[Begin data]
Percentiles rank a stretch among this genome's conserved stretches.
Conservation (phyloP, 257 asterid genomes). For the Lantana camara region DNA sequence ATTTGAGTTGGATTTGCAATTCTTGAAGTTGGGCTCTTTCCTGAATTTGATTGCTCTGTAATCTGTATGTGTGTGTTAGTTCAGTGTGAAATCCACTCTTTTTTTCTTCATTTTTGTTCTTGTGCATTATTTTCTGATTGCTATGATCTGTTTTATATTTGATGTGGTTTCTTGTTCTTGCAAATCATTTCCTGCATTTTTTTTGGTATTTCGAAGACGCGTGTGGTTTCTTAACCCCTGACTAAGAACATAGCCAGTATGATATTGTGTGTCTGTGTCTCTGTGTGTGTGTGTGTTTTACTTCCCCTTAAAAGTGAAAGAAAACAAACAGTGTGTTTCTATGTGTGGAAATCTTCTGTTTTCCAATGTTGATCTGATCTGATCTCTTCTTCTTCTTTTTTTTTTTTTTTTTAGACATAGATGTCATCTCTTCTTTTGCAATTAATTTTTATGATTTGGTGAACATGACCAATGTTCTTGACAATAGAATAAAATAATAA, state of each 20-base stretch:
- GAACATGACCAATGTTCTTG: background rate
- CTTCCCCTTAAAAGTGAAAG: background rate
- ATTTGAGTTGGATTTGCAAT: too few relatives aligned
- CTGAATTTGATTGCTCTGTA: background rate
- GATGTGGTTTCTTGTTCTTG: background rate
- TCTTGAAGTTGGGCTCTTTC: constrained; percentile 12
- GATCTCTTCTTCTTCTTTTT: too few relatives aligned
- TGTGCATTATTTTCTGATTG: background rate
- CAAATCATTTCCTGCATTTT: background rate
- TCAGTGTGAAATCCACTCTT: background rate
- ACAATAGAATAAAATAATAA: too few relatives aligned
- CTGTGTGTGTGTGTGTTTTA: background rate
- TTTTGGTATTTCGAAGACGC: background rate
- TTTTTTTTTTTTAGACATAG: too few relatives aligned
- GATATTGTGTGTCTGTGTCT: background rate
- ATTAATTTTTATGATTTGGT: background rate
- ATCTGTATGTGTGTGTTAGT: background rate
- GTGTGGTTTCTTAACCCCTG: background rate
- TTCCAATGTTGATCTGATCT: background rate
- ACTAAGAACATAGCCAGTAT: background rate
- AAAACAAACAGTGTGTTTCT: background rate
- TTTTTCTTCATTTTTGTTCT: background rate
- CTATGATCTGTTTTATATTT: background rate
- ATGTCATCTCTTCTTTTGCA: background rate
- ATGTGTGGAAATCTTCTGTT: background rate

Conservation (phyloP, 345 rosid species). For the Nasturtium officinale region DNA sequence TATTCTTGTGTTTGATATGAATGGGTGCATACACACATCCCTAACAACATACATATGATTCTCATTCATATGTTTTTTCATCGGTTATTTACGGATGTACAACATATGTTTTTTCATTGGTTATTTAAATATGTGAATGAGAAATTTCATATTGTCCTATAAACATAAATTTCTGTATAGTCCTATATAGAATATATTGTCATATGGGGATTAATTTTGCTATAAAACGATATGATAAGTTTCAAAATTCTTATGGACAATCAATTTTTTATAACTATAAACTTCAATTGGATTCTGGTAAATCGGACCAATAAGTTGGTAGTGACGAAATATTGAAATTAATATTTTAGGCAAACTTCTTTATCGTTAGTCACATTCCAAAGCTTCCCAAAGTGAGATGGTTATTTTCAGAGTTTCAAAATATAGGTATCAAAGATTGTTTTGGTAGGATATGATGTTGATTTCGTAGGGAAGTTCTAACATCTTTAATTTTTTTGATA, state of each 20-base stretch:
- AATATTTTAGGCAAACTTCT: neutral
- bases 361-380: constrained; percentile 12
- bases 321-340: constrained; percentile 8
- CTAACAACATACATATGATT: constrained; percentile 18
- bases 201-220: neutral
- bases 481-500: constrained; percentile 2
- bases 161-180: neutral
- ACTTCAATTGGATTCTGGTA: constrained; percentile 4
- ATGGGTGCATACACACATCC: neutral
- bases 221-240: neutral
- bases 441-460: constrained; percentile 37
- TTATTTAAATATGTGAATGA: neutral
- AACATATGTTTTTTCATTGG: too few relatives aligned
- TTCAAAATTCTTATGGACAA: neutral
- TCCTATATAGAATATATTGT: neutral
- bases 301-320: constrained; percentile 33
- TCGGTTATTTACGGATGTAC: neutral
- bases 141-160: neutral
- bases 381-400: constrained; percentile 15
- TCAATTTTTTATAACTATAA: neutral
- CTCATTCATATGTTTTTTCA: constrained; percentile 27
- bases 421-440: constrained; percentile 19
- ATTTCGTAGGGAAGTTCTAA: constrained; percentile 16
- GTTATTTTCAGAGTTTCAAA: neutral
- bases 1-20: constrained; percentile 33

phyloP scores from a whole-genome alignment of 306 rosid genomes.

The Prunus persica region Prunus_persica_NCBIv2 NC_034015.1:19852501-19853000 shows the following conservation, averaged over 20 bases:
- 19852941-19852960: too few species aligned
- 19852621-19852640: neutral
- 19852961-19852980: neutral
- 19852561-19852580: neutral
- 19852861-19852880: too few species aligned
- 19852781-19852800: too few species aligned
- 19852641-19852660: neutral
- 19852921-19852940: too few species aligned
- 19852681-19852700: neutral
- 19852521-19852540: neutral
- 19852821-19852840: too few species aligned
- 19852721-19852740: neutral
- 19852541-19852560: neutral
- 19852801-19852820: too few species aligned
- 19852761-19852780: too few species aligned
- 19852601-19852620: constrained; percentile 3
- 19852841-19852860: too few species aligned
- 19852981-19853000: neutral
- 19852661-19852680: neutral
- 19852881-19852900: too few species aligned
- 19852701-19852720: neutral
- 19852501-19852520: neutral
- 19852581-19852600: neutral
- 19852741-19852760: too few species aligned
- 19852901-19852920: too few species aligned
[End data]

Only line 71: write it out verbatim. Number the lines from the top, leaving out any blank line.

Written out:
- 19852601-19852620: constrained; percentile 3